This Las Vegas woman had been stalked by Douglas Jackson for some six months when he finally decided to kick in the front door to her apartment. She had to move to get away from him, and in the interim, she got herself a concealed carry permit and a gun to go with it. She had rigged her front door with a chair, not so much as a deterrent, but more as an alarm for her. And it served its purpose when her stalker was at it again trying to torment her.
She awoke one morning last week around 1:15 to the sound of the door breaking open and Jackson struggling with the chair she leaned against the door. That’s when instead of just calling the police and finding a place to hide, she called the police, grabbed her gun, confronted Jackson, and shot at him twice, hitting him in his chest. She heard him scream, and then he stumbled away.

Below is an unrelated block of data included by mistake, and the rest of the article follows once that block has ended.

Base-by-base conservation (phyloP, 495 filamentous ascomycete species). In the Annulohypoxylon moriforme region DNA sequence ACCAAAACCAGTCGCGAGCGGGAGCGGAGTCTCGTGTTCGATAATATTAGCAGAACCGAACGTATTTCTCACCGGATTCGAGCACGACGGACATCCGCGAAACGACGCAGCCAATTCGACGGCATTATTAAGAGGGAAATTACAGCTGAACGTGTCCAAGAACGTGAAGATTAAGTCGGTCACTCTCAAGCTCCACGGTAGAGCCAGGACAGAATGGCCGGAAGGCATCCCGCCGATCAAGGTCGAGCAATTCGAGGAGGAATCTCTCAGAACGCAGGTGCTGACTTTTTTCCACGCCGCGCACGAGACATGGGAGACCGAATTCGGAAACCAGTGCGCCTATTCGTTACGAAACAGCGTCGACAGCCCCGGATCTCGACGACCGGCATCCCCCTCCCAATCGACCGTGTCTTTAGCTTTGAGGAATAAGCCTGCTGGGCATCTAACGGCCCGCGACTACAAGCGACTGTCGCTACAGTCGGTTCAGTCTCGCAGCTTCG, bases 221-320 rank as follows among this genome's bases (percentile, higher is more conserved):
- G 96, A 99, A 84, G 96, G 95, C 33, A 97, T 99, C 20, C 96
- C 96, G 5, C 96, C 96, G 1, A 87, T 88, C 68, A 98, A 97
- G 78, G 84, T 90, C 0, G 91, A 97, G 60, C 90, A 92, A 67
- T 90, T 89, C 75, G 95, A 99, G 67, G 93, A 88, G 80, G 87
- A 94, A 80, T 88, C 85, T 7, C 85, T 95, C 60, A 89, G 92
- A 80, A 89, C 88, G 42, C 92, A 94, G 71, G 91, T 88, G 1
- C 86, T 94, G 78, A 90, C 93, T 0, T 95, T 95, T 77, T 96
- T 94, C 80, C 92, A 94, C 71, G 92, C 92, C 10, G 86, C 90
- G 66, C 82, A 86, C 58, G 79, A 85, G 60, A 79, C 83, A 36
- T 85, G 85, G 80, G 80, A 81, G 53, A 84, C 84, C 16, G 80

The police then showed up after the fact and found him hiding in some bushes. They took him into custody, and he’s facing charges of home invasion and aggravated stalking.
I can’t help but be reminded of that anti-gun propaganda ad put out by Bloomberg’s group:
This Las Vegas woman’s case was vaguely similar. Except in her case, she got a gun and she used it to protect herself. The police came and took him away, and the only one who got hurt was someone who didn’t matter.
When this news story broke on social media, critics lambasted her for not firing a “warning shot.” Here’s how she responded:
“And for the ‘should’ve fired a warning shot’ folks: There are no warning shots. A gun is a deadly force; you only pull that trigger if you are in fear for your life, and all other methods of deterring are gone. When he kicked my door in, there was no longer a deterrent preventing harm. Warning shots are dangerous and could hurt the unintended. This is not a wild west movie. That’s what responsible gun ownership is.”